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CHAPTER SUMMARY AND NOTES
Jules Verne gives here a description of the ship’s journey and the people who were aboard. The greater part of the passengers from Brindisi were bound for India, some for Bombay, others for Calcutta by way of Bombay, the nearest route thither, now that a railway crosses the Indian peninsula. Verne’s knowledge of India too is diverse and is on display here. He writes - "Among the passengers were a number of officials and military officers of various grades, the latter being either attached to the regular British forces or commanding the Sepoy troops, and receiving high salaries ever since the central government has assumed the powers of the East India Company: for the sub-lieutenants get 280 pounds, brigadiers, 2,400 pounds, and generals of divisions, 4,000 pounds."
The journey on the Mongolia was quite enjoyable. The best of fare was spread upon the cabin tables at breakfast, lunch, dinner, and the eight o’clock supper, and the ladies scrupulously changed their toilets twice a day; and the hours were whirled away, when the sea was tranquil, with music, dancing, and games.
But the Red Sea is full of caprice, and often boisterous, like most long and narrow gulfs. When the wind came from the African or Asian coasts the Mongolia, with her long hull, rolled fearfully. Then the ladies speedily disappeared below; the pianos were silent; singing and dancing suddenly ceased. Yet the good ship continued straight on, unrestrained by wind or wave, towards the straits of Babel-Mandeb.
Verne adds a casual touch by actually asking the reader what we presume Mr. Fogg was doing all this time? The author adds that it might be thought that, in his anxiety, he would be constantly watching the changes of the wind, the disorderly raging of the billows--every chance, in short, which might force the Mongolia to slacken her speed, and thus interrupt his journey. But, if Fogg did think of these possibilities, he did not betray the fact by any outward sign.
Always the same impassible member of the Reform Club, whom no incident could ruffle, as unvarying as the ship’s chronometers, and seldom having the curiosity even to go upon the deck, he passed through the memorable scenes of the Red Sea with cold indifference. He did not care to recognize the historic towns and villages, which along its borders raised their picturesque outlines against the sky. He betrayed no fear of the dangers of the Arabic Gulf, which the old historians always spoke of with horror, and upon which the ancient navigators never ventured without propitiating the gods by ample sacrifices.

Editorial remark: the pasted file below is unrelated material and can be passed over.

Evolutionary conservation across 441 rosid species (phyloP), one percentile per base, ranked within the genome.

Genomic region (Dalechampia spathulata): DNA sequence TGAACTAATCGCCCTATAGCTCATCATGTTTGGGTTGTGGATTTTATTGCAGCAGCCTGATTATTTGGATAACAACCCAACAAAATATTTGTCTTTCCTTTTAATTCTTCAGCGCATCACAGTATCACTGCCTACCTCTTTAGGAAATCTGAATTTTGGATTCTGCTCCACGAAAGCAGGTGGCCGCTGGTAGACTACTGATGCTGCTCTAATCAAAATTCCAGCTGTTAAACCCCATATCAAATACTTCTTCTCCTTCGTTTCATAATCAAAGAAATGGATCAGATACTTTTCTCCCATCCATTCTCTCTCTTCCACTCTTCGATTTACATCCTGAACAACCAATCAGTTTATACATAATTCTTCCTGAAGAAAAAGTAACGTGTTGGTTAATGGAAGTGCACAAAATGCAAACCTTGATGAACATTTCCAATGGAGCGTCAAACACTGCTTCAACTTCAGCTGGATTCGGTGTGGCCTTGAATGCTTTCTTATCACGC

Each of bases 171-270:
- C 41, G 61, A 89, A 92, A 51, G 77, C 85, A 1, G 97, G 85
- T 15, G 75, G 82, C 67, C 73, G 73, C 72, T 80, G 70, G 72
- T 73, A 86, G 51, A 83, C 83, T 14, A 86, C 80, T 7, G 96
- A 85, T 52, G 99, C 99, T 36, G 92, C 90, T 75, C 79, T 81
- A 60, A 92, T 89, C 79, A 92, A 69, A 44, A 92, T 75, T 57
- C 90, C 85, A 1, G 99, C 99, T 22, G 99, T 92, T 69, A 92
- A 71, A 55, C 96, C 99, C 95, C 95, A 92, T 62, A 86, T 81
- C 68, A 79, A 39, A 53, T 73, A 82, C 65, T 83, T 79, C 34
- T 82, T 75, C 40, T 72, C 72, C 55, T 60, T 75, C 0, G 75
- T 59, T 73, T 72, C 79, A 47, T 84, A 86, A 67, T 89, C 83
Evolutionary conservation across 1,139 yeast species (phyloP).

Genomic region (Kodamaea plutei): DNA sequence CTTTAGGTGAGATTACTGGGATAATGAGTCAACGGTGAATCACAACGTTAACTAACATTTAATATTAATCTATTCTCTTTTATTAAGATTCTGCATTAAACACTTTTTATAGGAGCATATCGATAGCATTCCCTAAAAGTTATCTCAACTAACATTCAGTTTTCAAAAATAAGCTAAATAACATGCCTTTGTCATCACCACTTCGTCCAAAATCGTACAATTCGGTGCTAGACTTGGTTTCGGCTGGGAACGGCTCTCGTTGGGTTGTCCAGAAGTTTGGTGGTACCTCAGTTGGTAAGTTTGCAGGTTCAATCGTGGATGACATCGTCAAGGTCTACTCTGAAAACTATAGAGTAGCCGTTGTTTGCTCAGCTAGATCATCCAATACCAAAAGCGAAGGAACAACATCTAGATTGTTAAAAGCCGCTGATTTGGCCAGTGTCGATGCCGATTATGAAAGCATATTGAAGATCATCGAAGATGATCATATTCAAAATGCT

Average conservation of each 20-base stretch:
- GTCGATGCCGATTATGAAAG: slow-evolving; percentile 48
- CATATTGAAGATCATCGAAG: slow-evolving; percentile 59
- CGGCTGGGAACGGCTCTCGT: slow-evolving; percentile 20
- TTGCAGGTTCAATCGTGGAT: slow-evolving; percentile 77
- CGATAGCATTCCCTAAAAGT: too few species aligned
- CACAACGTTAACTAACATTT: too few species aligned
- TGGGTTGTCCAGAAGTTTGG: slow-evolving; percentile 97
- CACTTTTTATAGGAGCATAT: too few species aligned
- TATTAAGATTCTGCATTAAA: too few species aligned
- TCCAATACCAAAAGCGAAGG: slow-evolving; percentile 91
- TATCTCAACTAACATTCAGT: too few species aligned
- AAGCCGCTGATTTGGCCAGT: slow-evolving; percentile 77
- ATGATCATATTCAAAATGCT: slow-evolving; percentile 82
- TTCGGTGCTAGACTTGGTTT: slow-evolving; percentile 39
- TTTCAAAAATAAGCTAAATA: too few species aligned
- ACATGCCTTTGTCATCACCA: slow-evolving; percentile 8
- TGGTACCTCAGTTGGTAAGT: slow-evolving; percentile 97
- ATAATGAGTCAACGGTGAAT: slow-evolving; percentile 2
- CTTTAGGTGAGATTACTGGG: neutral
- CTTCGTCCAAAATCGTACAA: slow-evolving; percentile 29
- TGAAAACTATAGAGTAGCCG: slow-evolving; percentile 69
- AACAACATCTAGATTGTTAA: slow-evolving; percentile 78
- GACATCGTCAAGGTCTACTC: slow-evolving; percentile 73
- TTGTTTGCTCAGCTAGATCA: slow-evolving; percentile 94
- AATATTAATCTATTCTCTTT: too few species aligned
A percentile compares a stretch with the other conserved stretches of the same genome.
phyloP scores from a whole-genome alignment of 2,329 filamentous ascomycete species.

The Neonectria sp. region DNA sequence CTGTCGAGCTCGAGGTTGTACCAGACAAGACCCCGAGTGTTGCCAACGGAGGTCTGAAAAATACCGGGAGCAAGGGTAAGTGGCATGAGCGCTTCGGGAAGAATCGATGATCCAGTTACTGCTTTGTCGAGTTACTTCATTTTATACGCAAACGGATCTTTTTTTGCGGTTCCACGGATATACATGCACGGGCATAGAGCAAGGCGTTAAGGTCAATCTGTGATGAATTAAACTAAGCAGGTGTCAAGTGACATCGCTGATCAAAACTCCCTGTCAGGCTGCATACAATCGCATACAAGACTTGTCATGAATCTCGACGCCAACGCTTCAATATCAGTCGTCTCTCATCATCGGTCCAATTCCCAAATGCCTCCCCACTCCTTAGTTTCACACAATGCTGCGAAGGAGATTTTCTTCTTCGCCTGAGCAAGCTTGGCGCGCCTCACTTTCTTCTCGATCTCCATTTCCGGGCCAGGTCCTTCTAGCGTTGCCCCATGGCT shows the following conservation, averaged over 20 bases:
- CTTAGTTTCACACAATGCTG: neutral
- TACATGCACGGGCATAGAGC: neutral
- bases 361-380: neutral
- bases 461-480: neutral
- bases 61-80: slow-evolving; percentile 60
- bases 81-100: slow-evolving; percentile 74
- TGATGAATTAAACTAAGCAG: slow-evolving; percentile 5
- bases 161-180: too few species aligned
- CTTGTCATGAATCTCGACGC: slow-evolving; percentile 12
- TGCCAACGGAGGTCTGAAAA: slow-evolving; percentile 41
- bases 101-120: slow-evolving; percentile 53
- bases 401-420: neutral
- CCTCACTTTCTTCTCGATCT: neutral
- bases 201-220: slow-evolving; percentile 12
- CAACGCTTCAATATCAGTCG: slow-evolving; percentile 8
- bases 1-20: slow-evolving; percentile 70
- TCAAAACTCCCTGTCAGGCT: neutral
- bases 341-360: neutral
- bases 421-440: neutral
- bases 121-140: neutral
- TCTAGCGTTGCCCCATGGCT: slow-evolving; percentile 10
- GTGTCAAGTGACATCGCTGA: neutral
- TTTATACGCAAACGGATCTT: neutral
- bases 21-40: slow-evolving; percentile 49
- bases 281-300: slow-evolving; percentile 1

Fogg passed the time by playing whist. He played with a few companions who were as enthusiastic about the game of whist as he was himself - a tax collector, on the way to his post at Goa; the Rev. Decimus Smith, returning to his parish at Bombay; and a brigadier general of the English army, who was about to rejoin his brigade at Benares. They played whist by the hour together in absorbing silence.
Passepartout meets Fix on the Mongolia. He is pleasantly surprised at finding the gentleman who guided him at the Suez on board. Passepartout when he learns that Fix too is bound for Bombay, he questions him about India. Fix answers him with caution so as not to give his game away. Fix hints that perhaps Fogg’s tour may conceal some secret errand or a diplomatic mission. To this Passepartout replies, "Faith, Monsieur Fix, I assure you I know nothing about it, nor would I give half a crown to find out." After this conversation, Passepartout and Fix meet for many more such conversations. Fix humors the simple servant by treating him to drinks often. Passepartout never suspects that Fix is doing all this for a selfish reason and not for the sake of mere companionship.
On the 13 th , Mocha, surrounded by its ruined walls whereon date trees were growing, was sighted, and on the mountains beyond were espied vast coffee fields. Passepartout was ravished to behold this celebrated place, and thought that, with its circular walls and dismantled fort, it looked like an immense coffee cup and saucer. The following night they passed through the Strait of Babel Mandeb, which means in Arabic ‘ The Bridge of Tears’, and the next day they put in at Steamer Point, northwest of Aden harbor, to take in coal. This matter of fuelling steamers is a serious one at such distances from the coalmines; it costs the Peninsular Company some eight hundred thousand pounds a year. In these distant seas, coal is worth three or four pounds sterling a ton. Thus, Verne is able to provide realistic pictures of the journey that the ship transcribes.
Unlike Fogg, Passepartout takes keen interest in the scenes around him. He is a Frenchman with a taste for adventure. He gazed with wonder upon the fortifications of Aden, which make this place the Gibraltar of the Indian Ocean, and the vast cisterns where the English engineers were still at work, two thousand years after the engineers of Solomon.
"Very curious, very curious," said Passepartout to himself, on returning to the steamer. "I see that it is by no means useless to travel, if a man wants to see something new."
After the ship leaves Aden, the sea was favorable, the wind being in the northwest, and all sails aided the engine. The steamer manages to make it earlier to Bombay than expected. So far, Fogg seems to be on a winning spree. Not only does the ship reach two days earlier, Fogg also does well in the game of whist and wins a great deal of money. He seems to prove right the maxim that calmness and stability of mind lead to success. Fogg is undoubtedly the hero of the novel, but the question is that how long will his luck last.